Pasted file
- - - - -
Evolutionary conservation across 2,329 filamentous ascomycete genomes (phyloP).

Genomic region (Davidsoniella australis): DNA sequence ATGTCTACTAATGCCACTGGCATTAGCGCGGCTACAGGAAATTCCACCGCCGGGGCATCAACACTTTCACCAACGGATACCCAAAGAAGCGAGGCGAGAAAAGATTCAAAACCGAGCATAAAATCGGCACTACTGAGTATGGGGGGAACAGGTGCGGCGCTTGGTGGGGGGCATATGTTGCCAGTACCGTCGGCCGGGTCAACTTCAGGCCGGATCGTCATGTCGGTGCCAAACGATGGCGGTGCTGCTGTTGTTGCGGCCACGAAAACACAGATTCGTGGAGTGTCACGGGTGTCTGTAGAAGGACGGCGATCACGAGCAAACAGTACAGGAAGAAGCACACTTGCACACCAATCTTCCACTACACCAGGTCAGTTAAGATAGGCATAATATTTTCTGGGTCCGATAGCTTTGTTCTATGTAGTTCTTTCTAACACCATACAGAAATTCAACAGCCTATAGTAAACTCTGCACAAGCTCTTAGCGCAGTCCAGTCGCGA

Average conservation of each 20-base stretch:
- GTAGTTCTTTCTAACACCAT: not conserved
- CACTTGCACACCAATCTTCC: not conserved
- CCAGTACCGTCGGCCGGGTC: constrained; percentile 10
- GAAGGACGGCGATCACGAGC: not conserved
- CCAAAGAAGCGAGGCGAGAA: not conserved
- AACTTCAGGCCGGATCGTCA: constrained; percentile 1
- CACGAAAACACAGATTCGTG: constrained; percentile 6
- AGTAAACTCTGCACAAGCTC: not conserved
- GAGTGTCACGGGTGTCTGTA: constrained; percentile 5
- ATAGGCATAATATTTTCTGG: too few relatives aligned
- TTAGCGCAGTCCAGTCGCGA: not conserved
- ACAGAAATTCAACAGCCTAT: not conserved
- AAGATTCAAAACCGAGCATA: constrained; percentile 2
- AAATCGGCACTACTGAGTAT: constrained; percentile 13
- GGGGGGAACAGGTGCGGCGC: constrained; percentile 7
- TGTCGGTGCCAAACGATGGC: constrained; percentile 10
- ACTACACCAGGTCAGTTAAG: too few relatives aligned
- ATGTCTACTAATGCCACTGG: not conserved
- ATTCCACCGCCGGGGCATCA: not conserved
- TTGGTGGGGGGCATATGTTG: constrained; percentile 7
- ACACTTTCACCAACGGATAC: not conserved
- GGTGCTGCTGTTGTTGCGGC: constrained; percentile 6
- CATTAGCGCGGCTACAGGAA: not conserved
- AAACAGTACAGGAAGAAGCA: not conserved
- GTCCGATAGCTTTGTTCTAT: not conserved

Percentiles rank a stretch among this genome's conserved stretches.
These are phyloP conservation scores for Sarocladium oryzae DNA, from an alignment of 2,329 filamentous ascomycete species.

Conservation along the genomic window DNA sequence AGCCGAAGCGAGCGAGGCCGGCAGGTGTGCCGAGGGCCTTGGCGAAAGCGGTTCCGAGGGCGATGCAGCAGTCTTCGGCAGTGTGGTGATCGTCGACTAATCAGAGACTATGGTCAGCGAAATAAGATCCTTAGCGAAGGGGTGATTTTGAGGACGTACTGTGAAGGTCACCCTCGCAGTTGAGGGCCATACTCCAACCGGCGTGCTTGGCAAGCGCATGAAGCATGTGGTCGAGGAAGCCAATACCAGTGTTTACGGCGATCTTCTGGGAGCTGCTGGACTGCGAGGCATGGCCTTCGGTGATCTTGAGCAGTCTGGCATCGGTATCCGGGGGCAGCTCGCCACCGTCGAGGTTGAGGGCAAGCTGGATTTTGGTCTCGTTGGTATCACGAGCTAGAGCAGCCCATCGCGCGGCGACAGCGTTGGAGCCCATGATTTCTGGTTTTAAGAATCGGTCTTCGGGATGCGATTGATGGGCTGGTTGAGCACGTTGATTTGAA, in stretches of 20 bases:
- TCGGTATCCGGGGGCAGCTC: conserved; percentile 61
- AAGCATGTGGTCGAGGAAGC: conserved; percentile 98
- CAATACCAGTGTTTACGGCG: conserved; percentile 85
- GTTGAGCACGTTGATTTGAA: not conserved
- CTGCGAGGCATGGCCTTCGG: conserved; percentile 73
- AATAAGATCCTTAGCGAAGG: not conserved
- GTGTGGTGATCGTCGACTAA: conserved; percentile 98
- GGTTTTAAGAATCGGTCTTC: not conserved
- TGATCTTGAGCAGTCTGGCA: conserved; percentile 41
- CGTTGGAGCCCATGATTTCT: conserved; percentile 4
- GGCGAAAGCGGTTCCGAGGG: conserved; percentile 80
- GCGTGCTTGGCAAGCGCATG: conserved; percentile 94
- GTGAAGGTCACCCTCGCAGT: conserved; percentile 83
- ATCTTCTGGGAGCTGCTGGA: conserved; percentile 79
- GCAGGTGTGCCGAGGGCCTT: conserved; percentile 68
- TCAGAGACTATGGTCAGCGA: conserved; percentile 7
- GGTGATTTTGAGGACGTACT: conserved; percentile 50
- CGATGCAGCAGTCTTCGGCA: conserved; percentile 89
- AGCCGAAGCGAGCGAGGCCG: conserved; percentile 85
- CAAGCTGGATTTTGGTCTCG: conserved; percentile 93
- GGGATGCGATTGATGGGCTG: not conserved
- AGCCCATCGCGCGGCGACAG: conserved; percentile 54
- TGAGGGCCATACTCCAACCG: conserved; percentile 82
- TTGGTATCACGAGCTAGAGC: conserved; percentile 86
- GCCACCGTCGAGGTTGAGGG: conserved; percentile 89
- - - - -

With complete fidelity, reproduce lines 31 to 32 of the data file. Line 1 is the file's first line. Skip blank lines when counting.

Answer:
Conservation along the genomic window DNA sequence AGCCGAAGCGAGCGAGGCCGGCAGGTGTGCCGAGGGCCTTGGCGAAAGCGGTTCCGAGGGCGATGCAGCAGTCTTCGGCAGTGTGGTGATCGTCGACTAATCAGAGACTATGGTCAGCGAAATAAGATCCTTAGCGAAGGGGTGATTTTGAGGACGTACTGTGAAGGTCACCCTCGCAGTTGAGGGCCATACTCCAACCGGCGTGCTTGGCAAGCGCATGAAGCATGTGGTCGAGGAAGCCAATACCAGTGTTTACGGCGATCTTCTGGGAGCTGCTGGACTGCGAGGCATGGCCTTCGGTGATCTTGAGCAGTCTGGCATCGGTATCCGGGGGCAGCTCGCCACCGTCGAGGTTGAGGGCAAGCTGGATTTTGGTCTCGTTGGTATCACGAGCTAGAGCAGCCCATCGCGCGGCGACAGCGTTGGAGCCCATGATTTCTGGTTTTAAGAATCGGTCTTCGGGATGCGATTGATGGGCTGGTTGAGCACGTTGATTTGAA, in stretches of 20 bases:
- TCGGTATCCGGGGGCAGCTC: conserved; percentile 61